Ask AF: A More Diverse Neighborhood?

Part of growing up is learning to understand race. Experts explain how living in a diverse neighborhood can help your child put together the puzzle.

Q: My husband and I are white, and we’ve adopted from Guatemala and Ethiopia. Our mostly white neighborhood has many families formed through international adoption, but we’ve been considering moving to a multicultural neighborhood that’s primarily Latino and Asian. What would you advise?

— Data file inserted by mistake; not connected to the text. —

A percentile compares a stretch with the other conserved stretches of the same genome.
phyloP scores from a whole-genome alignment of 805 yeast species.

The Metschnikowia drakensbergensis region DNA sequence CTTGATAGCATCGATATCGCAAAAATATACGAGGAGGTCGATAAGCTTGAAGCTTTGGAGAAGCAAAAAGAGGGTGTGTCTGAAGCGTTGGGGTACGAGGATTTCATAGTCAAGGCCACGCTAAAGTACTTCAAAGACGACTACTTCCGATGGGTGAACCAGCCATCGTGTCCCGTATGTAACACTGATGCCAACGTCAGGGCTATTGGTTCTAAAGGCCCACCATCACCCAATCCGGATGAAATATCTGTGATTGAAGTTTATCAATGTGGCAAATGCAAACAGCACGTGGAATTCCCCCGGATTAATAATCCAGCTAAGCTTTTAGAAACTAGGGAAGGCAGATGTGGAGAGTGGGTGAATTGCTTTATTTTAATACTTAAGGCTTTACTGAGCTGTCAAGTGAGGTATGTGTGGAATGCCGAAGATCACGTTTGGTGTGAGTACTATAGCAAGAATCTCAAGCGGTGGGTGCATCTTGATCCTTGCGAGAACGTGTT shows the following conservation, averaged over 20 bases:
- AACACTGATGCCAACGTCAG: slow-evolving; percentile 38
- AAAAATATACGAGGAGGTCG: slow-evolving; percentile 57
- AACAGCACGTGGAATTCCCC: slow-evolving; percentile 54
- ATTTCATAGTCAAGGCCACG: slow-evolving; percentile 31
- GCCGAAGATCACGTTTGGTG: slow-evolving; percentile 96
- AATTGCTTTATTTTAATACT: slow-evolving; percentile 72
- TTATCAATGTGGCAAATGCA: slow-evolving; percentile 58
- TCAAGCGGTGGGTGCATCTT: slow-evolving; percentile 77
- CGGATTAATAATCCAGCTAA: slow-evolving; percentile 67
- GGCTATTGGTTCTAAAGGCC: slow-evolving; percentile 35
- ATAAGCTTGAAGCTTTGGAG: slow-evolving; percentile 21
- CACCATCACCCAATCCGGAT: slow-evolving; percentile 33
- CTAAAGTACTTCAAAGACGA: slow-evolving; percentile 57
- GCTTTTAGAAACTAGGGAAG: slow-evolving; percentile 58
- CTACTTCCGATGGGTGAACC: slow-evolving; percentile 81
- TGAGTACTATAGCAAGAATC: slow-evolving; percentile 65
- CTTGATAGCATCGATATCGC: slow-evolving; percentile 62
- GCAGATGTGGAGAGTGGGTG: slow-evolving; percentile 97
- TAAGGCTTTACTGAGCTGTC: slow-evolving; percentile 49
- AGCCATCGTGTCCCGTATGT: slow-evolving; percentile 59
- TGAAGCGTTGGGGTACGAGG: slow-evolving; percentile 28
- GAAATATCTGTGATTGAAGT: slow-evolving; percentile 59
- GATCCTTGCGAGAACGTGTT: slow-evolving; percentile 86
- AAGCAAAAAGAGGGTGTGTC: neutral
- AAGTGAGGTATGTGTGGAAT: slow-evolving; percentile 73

A: Non-white children benefit from being around other non-white people, children and adults, on a regular basis. This is more important than finding a community that “matches” a child’s ethnicity. For this reason, I think moving to the area you describe sounds like a good idea. Your current neighborhood’s demographic makeup reinforces the idea that minority children are raised not by people of their own race, but by whites. It’s healthy for adoptees to see other families that look like theirs, but not to the exclusion of seeing kids of their race being raised by adults of the same race. Your situation illustrates the reality of international adoption — you cannot replicate a child’s original culture. Much is given up in exchange for having a loving family. And let’s face it, to some extent, we adoptive families get noticed wherever we are.


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